The Catholic Archdiocese of San Antonio in Texas has condemned the publication of a full-page ad in a daily newspaper claiming that “public funding for abortion is a Catholic social justice value”. In a statement reacting to the Catholics for Choice ad in the San Antonio Express-News, the archdiocese said it “misrepresents the truth and what the Catholic Church believes and teaches”. “This misrepresentation is demonstrated by their statement that ‘Public funding for abortion is a Catholic social justice value,’” the statement continued. “Nothing could be further from the truth…It is our hope that one day Catholics for Choice will take the time to acquaint themselves with basic Catholic teachings, and acknowledge the truth of the Catholic faith, and not choose to misrepresent her teachings with false and inaccurate information and ads that only work to confuse and mislead the public.”

Read more...

Women freezing their eggs while waiting for suitable father – study

Women in Britain are freezing their eggs as they take longer to find a suitable partner, new research has shown. In a study conducted among 31 women who have frozen their eggs, by Kylie Baldwin, a PhD student at De Montfort University, it was found that none of the women had undertaken the process due to career reasons but instead had pursued their careers as they had not yet found a man deemed suitable for starting a family. “It was the absence of this particular type of potential father, not just the absence of any partner, that led them to freeze the eggs,” Baldwin said. “It’s about having the right dad for their child.” Freezing ova for later fertilisation was first offered to cancer patients whose treatment caused permanent sterility to allow them to have children after treatment. Now it is most common among women simply choosing to delay motherhood.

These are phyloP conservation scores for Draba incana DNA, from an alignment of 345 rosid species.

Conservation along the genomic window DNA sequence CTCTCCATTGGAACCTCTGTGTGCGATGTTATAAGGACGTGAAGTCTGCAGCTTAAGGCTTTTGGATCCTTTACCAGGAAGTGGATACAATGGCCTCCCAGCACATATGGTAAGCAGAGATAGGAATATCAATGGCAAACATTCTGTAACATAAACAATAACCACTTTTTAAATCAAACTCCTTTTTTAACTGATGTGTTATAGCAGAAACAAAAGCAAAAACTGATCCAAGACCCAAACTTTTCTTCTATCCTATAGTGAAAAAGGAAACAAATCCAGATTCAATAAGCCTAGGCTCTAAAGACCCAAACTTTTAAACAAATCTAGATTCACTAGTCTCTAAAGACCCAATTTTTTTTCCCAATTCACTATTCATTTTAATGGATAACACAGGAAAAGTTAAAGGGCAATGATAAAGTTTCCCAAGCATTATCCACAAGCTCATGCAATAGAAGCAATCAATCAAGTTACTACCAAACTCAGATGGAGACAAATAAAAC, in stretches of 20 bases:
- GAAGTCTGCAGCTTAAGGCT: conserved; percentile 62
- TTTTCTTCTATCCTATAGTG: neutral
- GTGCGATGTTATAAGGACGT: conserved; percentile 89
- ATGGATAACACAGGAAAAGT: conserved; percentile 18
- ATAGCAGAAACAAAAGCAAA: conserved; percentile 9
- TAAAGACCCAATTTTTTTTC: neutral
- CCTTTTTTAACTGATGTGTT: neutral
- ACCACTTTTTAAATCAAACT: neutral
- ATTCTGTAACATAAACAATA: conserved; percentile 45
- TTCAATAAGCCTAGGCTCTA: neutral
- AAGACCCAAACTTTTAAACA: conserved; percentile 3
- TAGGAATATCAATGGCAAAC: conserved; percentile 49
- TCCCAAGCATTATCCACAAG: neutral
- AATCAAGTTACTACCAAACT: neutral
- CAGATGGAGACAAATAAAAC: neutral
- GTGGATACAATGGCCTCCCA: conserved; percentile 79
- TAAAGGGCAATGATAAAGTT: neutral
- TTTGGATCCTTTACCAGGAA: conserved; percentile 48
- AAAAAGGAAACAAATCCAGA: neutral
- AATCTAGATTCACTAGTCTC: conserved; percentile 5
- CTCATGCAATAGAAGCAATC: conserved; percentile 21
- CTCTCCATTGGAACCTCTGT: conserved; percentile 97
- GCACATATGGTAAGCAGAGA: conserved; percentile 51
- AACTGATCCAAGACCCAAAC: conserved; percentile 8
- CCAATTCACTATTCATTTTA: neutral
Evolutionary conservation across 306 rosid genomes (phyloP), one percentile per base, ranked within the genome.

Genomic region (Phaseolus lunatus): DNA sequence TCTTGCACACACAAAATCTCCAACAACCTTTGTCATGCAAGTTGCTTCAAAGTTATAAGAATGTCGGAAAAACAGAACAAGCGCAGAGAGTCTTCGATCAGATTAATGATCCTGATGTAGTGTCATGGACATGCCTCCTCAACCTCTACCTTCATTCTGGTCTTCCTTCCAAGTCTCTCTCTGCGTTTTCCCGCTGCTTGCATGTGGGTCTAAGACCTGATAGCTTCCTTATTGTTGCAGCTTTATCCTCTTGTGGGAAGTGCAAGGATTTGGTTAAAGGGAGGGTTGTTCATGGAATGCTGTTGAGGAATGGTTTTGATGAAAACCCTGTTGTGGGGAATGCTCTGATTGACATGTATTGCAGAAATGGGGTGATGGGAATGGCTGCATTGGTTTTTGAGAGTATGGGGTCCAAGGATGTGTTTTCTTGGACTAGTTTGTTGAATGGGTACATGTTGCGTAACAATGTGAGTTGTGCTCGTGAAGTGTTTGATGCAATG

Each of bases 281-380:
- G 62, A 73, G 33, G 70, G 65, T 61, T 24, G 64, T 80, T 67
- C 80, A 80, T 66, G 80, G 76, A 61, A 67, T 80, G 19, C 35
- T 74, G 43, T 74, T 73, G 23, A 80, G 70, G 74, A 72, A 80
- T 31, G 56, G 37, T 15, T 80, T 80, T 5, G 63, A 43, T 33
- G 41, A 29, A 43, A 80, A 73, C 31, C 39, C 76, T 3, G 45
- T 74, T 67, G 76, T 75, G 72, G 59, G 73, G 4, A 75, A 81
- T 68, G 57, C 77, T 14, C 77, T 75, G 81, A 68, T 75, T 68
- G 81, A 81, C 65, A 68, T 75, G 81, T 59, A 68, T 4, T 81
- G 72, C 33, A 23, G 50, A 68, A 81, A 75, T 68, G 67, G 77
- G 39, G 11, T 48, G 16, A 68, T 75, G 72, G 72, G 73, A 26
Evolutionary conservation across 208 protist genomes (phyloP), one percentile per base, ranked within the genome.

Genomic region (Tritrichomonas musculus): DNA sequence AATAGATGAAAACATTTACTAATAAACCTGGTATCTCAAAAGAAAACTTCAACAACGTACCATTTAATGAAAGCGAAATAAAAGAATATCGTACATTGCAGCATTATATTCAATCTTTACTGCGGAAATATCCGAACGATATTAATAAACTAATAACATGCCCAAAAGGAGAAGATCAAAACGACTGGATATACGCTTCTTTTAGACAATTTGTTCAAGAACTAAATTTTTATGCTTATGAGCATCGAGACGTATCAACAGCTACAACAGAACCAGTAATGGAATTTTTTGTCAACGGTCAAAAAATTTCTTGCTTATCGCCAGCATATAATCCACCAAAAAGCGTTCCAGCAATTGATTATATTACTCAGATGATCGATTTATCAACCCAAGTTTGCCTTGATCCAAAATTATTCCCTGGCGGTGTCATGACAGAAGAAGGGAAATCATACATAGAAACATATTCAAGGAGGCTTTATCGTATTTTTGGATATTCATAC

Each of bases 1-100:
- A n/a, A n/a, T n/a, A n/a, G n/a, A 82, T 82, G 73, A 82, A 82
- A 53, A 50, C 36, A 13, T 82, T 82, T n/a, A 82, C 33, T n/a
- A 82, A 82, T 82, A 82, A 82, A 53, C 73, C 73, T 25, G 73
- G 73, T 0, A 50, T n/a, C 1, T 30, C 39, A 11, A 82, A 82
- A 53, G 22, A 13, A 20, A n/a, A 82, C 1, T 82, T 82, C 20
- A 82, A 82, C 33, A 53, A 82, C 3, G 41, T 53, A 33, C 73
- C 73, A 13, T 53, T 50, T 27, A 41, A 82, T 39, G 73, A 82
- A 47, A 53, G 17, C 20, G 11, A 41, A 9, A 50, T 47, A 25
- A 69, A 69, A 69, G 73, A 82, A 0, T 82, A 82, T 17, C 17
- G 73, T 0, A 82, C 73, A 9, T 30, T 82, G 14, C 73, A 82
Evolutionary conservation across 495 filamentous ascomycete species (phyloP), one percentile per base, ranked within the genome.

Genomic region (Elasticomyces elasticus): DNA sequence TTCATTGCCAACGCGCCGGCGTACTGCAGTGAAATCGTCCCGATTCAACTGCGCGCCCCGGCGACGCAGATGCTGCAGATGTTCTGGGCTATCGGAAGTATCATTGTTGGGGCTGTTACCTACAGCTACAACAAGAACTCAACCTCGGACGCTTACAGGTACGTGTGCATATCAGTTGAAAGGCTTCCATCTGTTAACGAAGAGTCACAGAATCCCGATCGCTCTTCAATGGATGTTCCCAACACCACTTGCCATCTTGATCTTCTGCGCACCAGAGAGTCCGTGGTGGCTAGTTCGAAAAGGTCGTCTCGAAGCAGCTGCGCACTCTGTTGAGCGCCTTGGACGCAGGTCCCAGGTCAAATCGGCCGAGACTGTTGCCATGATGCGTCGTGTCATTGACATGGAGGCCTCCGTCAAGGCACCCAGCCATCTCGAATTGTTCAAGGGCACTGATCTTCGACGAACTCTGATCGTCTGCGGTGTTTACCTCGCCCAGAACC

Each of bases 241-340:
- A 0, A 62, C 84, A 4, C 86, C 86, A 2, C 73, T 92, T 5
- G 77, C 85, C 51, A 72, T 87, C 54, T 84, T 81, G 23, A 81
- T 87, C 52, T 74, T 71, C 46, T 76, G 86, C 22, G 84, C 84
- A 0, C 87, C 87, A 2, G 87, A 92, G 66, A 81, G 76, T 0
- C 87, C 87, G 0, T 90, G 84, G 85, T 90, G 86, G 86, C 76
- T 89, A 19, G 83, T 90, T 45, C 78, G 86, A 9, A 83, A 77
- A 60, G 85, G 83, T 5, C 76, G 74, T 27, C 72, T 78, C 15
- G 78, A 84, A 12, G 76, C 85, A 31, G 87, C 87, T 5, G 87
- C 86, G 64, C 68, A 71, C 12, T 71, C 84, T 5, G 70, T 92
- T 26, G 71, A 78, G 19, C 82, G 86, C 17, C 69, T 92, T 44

Read more...

Britain to relax rules on faith schools admissions, establishment

The British government is to relax rules that restricted the way in which faith schools select new pupils. Prime Minister Theresa May has stated that an admissions cap, limiting oversubscribed new faith schools to only selecting half of their intake from children of their own faith will be brought to an end and additional Catholic schools will be built in order to meet demand because Catholic schools “are more successful, more popular and more ethnically diverse than other types of state school.”

 

Read more...

Abortion case against Catholic hospital dismissed